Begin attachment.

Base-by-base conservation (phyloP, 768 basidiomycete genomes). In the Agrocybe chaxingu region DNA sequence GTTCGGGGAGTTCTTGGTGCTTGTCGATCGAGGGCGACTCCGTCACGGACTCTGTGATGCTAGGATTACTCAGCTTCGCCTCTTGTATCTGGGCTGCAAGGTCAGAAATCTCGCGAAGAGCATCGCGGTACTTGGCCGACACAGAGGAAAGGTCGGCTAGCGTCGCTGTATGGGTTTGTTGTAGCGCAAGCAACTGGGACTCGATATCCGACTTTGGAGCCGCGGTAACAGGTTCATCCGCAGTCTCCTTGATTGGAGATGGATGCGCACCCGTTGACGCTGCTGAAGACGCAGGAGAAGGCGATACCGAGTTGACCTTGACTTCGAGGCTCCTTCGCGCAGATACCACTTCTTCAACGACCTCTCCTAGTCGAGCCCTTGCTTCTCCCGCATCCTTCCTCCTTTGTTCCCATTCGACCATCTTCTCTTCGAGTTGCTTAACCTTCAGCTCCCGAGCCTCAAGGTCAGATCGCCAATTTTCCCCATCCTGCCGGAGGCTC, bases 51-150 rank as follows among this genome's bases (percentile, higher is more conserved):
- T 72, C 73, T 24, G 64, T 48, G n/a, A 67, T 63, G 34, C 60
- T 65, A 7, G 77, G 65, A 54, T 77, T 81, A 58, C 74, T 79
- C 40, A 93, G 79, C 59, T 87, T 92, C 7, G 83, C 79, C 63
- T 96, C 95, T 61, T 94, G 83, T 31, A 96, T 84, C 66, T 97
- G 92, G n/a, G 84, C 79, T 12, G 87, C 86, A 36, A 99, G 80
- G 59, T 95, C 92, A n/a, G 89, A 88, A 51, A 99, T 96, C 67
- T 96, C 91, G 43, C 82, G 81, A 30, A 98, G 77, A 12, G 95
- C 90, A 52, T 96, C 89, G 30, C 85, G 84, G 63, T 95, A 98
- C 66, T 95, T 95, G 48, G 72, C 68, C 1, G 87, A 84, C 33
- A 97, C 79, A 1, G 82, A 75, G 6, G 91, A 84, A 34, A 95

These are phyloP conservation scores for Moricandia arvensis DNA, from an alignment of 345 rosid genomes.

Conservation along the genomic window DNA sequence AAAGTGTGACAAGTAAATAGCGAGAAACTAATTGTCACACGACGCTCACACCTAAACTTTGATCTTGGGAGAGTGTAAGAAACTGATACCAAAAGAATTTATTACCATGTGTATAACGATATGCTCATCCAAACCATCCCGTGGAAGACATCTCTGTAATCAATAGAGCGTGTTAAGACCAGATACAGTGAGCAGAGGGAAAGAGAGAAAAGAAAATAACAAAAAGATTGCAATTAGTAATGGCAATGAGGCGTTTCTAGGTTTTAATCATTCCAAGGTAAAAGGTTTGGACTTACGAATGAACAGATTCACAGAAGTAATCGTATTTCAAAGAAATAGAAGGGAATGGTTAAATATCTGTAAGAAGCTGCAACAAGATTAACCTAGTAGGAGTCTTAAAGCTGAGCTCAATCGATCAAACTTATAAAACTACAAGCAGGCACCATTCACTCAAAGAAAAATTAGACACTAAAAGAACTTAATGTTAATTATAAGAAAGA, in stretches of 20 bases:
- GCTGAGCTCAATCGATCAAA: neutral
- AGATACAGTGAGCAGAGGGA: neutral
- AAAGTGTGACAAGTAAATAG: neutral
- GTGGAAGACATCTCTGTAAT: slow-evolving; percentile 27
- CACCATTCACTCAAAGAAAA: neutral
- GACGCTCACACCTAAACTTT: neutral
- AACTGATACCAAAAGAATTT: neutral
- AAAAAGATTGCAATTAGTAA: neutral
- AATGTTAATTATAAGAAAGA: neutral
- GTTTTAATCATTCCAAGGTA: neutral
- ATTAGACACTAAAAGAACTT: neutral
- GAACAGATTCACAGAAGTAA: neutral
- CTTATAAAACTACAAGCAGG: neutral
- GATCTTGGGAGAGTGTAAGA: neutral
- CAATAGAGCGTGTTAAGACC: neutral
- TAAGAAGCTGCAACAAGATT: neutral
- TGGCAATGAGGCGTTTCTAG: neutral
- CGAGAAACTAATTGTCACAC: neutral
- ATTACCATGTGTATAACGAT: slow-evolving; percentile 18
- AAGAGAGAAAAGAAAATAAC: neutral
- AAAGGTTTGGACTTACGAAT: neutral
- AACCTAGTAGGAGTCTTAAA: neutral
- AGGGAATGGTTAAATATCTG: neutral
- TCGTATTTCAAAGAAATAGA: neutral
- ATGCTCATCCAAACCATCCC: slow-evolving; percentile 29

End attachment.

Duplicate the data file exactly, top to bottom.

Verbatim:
Base-by-base conservation (phyloP, 768 basidiomycete genomes). In the Agrocybe chaxingu region DNA sequence GTTCGGGGAGTTCTTGGTGCTTGTCGATCGAGGGCGACTCCGTCACGGACTCTGTGATGCTAGGATTACTCAGCTTCGCCTCTTGTATCTGGGCTGCAAGGTCAGAAATCTCGCGAAGAGCATCGCGGTACTTGGCCGACACAGAGGAAAGGTCGGCTAGCGTCGCTGTATGGGTTTGTTGTAGCGCAAGCAACTGGGACTCGATATCCGACTTTGGAGCCGCGGTAACAGGTTCATCCGCAGTCTCCTTGATTGGAGATGGATGCGCACCCGTTGACGCTGCTGAAGACGCAGGAGAAGGCGATACCGAGTTGACCTTGACTTCGAGGCTCCTTCGCGCAGATACCACTTCTTCAACGACCTCTCCTAGTCGAGCCCTTGCTTCTCCCGCATCCTTCCTCCTTTGTTCCCATTCGACCATCTTCTCTTCGAGTTGCTTAACCTTCAGCTCCCGAGCCTCAAGGTCAGATCGCCAATTTTCCCCATCCTGCCGGAGGCTC, bases 51-150 rank as follows among this genome's bases (percentile, higher is more conserved):
- T 72, C 73, T 24, G 64, T 48, G n/a, A 67, T 63, G 34, C 60
- T 65, A 7, G 77, G 65, A 54, T 77, T 81, A 58, C 74, T 79
- C 40, A 93, G 79, C 59, T 87, T 92, C 7, G 83, C 79, C 63
- T 96, C 95, T 61, T 94, G 83, T 31, A 96, T 84, C 66, T 97
- G 92, G n/a, G 84, C 79, T 12, G 87, C 86, A 36, A 99, G 80
- G 59, T 95, C 92, A n/a, G 89, A 88, A 51, A 99, T 96, C 67
- T 96, C 91, G 43, C 82, G 81, A 30, A 98, G 77, A 12, G 95
- C 90, A 52, T 96, C 89, G 30, C 85, G 84, G 63, T 95, A 98
- C 66, T 95, T 95, G 48, G 72, C 68, C 1, G 87, A 84, C 33
- A 97, C 79, A 1, G 82, A 75, G 6, G 91, A 84, A 34, A 95

These are phyloP conservation scores for Moricandia arvensis DNA, from an alignment of 345 rosid genomes.

Conservation along the genomic window DNA sequence AAAGTGTGACAAGTAAATAGCGAGAAACTAATTGTCACACGACGCTCACACCTAAACTTTGATCTTGGGAGAGTGTAAGAAACTGATACCAAAAGAATTTATTACCATGTGTATAACGATATGCTCATCCAAACCATCCCGTGGAAGACATCTCTGTAATCAATAGAGCGTGTTAAGACCAGATACAGTGAGCAGAGGGAAAGAGAGAAAAGAAAATAACAAAAAGATTGCAATTAGTAATGGCAATGAGGCGTTTCTAGGTTTTAATCATTCCAAGGTAAAAGGTTTGGACTTACGAATGAACAGATTCACAGAAGTAATCGTATTTCAAAGAAATAGAAGGGAATGGTTAAATATCTGTAAGAAGCTGCAACAAGATTAACCTAGTAGGAGTCTTAAAGCTGAGCTCAATCGATCAAACTTATAAAACTACAAGCAGGCACCATTCACTCAAAGAAAAATTAGACACTAAAAGAACTTAATGTTAATTATAAGAAAGA, in stretches of 20 bases:
- GCTGAGCTCAATCGATCAAA: neutral
- AGATACAGTGAGCAGAGGGA: neutral
- AAAGTGTGACAAGTAAATAG: neutral
- GTGGAAGACATCTCTGTAAT: slow-evolving; percentile 27
- CACCATTCACTCAAAGAAAA: neutral
- GACGCTCACACCTAAACTTT: neutral
- AACTGATACCAAAAGAATTT: neutral
- AAAAAGATTGCAATTAGTAA: neutral
- AATGTTAATTATAAGAAAGA: neutral
- GTTTTAATCATTCCAAGGTA: neutral
- ATTAGACACTAAAAGAACTT: neutral
- GAACAGATTCACAGAAGTAA: neutral
- CTTATAAAACTACAAGCAGG: neutral
- GATCTTGGGAGAGTGTAAGA: neutral
- CAATAGAGCGTGTTAAGACC: neutral
- TAAGAAGCTGCAACAAGATT: neutral
- TGGCAATGAGGCGTTTCTAG: neutral
- CGAGAAACTAATTGTCACAC: neutral
- ATTACCATGTGTATAACGAT: slow-evolving; percentile 18
- AAGAGAGAAAAGAAAATAAC: neutral
- AAAGGTTTGGACTTACGAAT: neutral
- AACCTAGTAGGAGTCTTAAA: neutral
- AGGGAATGGTTAAATATCTG: neutral
- TCGTATTTCAAAGAAATAGA: neutral
- ATGCTCATCCAAACCATCCC: slow-evolving; percentile 29